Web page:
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What is the difference between QSFP56 and QSFP+?
Knowledge Base + 2024.01.05

The main difference between QSFP56 and QSFP+ is the data transfer rate and the number of channels.

QSFP56, also known as QSFP56-DD, supports data transfer rates of 200 Gbps per channel, allowing for a total data transfer rate of 400 Gbps when using double density (DD) cables and connectors. It has eight high-speed PAM4 lanes, each operating at 50 Gbps, resulting in a total of 400 Gbps.

QSFP+ supports data transfer rates of up to 40 Gbps per channel, allowing for a total data transfer rate of 40 Gbps or 100 Gbps using quadruple data rate (QDR) cables. It has four high-speed lanes, each operating at 10 Gbps, resulting in a total of 40 Gbps or 100 Gbps.

In summary, QSFP56 offers a higher data transfer rate and more channels compared to QSFP+, making it suitable for high-performance data center and networking applications.

QSFP56 vs QSFP28 vs QSFP+

By their industry names, QSFP56, QSFP28, and QSFP+ are very similar because they share the same QSFP form factor, as indicated by their suffixes, and they have the same dimensions. However, their data center and connectivity capabilities are different. The following table lists the basic parameters of QSFP56, QSFP28 and QSFP+.

It is clear from the comparison chart that the QSFP56 form factor offers higher network speeds than the 200G QSFP supporting 4 x 50G channels when compared to the QSFP+ and QSFP28. QSFP+ is an evolution of QSFP, supporting 4×10G channels carrying 10G Ethernet, 10G Fibre Channel, or QDR InfiniBand. it introduces the concept of multiplexing four channels to increase bandwidth, and is capable of handling a 40Gbps line rate at 10GBaud NRZ per channel. the QSFP28 supports 4×25G channels, and like the QSFP+, contains The QSFP28 supports 4 x 25G channels and, like the QSFP+, includes a 4-channel optical transmitter and a 4-channel optical receiver.

The most significant change from QSFP+ and QSFP28 to QSFP56 is that QSFP56 makes a change from NRZ encoding to PAM4 encoding. While QSFP56 still uses 4 channels as QSFP28, the modulation is doubled to 50G per channel, allowing for more data over existing fiber, making it more suitable for hyperscale data center networks.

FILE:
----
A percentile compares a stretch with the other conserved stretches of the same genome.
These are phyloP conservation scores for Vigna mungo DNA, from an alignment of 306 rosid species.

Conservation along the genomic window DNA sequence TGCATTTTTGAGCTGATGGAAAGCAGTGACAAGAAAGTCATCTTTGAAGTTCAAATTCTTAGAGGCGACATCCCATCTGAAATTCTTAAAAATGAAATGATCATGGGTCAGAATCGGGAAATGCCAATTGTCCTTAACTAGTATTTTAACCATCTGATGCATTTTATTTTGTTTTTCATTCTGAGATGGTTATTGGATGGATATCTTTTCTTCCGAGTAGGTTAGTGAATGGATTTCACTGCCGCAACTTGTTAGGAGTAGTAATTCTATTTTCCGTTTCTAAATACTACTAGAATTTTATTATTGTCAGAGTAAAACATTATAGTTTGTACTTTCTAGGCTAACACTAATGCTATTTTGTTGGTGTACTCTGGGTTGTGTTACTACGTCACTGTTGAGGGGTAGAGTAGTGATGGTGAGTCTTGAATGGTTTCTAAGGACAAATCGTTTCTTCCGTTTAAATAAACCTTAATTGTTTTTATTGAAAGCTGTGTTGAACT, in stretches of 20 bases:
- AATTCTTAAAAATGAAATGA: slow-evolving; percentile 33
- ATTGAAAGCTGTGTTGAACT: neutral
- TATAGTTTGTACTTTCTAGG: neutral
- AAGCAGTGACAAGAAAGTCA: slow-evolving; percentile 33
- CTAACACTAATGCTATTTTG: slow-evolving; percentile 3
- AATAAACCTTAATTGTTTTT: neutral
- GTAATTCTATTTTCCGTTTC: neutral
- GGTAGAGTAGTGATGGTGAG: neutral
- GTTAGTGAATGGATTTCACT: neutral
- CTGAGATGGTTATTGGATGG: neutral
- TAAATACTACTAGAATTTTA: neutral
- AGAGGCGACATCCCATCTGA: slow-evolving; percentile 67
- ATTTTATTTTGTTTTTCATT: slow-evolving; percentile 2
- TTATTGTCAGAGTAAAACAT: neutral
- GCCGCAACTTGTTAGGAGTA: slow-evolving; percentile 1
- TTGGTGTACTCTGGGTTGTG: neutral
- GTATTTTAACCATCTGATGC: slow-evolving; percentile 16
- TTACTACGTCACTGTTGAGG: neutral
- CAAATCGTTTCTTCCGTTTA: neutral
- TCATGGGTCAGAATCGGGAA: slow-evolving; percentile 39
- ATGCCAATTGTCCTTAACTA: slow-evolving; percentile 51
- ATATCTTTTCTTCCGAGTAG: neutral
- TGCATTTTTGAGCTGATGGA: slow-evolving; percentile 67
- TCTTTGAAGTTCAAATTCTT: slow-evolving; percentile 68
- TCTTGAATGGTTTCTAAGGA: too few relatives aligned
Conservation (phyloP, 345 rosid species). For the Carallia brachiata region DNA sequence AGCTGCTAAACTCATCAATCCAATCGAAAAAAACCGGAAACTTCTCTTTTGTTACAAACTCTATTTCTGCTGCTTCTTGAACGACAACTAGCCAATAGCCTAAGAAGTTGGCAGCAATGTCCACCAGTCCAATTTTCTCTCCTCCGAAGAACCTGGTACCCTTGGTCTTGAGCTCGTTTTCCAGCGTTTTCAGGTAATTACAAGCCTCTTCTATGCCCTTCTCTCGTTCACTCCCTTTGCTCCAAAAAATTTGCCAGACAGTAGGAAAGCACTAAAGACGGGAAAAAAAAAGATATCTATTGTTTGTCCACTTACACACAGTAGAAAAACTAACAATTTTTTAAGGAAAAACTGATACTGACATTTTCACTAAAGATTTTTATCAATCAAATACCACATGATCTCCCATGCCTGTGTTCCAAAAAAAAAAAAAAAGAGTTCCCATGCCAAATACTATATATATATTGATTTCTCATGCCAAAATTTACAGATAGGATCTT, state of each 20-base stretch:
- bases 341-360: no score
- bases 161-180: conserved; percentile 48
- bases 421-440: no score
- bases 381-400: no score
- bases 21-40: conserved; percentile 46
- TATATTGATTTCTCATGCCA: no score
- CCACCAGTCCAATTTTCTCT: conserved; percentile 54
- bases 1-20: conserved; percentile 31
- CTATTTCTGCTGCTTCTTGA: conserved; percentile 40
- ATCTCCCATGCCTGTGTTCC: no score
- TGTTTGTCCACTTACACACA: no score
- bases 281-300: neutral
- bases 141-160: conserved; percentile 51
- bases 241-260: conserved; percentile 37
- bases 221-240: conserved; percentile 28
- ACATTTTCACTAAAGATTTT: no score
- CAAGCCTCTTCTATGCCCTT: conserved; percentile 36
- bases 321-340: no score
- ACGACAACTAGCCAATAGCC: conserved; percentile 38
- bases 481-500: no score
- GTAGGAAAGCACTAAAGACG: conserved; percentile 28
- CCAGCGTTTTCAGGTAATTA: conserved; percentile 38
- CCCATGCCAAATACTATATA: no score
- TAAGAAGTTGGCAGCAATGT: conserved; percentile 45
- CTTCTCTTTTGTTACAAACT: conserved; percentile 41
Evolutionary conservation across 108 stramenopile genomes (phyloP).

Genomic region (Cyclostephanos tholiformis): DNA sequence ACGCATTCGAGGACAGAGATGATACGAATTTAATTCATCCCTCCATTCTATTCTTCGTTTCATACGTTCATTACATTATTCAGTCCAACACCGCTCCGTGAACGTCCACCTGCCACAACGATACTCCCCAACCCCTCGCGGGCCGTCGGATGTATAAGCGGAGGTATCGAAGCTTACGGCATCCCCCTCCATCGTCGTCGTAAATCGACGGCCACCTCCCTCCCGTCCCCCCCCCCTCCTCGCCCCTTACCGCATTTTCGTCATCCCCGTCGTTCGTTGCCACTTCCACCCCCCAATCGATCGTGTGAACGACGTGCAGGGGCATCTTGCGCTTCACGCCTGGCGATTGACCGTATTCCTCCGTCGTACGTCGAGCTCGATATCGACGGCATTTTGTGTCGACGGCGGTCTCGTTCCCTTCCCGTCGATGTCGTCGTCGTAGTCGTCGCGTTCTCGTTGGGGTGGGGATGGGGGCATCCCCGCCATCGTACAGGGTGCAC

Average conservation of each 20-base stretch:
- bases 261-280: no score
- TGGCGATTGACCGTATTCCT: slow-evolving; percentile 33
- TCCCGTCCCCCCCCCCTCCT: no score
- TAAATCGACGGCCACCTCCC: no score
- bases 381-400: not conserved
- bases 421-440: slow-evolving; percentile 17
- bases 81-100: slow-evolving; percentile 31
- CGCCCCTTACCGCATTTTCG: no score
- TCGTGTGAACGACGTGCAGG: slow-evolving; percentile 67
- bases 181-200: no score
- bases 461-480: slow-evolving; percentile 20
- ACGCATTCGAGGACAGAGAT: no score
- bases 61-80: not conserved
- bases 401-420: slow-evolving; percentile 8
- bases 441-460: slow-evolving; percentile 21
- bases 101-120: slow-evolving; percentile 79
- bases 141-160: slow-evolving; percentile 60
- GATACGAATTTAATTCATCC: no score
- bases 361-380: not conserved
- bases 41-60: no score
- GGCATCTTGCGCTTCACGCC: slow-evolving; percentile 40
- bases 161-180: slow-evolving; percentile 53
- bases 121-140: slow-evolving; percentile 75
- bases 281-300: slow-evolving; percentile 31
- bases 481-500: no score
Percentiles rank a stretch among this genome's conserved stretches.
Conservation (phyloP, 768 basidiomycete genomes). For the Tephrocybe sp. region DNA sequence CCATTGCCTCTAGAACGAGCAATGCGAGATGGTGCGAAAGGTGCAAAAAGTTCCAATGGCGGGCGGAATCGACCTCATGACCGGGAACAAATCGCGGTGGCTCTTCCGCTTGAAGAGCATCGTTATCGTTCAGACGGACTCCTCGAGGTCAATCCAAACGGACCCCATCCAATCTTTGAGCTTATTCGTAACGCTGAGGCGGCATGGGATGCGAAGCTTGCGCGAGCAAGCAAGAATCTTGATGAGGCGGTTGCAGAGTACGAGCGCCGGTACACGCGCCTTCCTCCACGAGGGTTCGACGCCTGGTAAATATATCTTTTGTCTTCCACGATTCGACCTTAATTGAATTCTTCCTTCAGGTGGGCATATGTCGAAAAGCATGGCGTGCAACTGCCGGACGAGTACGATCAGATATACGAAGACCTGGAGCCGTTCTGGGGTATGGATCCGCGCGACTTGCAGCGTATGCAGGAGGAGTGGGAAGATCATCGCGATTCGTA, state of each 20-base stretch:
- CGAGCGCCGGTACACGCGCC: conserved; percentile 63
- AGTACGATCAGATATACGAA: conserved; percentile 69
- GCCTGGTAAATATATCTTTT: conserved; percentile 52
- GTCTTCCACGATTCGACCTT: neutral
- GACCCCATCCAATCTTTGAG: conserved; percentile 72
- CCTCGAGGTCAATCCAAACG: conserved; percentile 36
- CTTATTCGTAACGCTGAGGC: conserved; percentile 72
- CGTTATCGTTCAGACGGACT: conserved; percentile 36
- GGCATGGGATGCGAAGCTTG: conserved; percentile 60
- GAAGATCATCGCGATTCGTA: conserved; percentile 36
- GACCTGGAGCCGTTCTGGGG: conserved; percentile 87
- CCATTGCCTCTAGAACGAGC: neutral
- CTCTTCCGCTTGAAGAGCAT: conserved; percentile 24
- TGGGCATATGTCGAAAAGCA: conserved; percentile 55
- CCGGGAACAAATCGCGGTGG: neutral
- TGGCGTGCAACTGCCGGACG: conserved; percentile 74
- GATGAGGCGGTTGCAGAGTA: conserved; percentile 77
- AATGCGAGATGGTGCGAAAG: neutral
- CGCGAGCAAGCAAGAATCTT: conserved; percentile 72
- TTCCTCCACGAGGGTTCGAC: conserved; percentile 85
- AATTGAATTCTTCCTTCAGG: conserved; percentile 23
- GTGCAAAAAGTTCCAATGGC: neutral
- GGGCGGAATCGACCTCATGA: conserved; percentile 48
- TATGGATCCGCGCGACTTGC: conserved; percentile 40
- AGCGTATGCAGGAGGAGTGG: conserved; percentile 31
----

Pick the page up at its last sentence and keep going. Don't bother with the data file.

Moving from QSFP56 to QSFP56-DD (400G QSFP-DD)

With the rapid growth of data centers, the need for ever-increasing amounts of data is driving network components to support higher bandwidth and higher density. The latest iteration of the optical module form factor is from the QSFP56 to the QSFP56-DD, also known as the 400G QSFP-DD. DD in this case refers to double density, denoting that 400G is achieved by doubling the data channels of the QSFP56 from 4 to 8 (using 50G PAM4).

The QSFP56-DD is similar in size to the QSFP56, although it has double density. 400G QSFP56-DD ports are backwards compatible with QSFP transceivers, which means that the QSFP56 will work on QSFP56-DD ports as long as the switch supports them. When using a QSFP56 module in a QSFP56-DD port, the port will be configured for 200G data rates instead of 400G.

The QSFP56-DD form factor is now recognized by the 400G market as the most popular 400G form factor. While 400G Ethernet is now seen as a future-proof solution for next-generation data centers, some organizations deploying 200G Ethernet still require 200G QSFP56.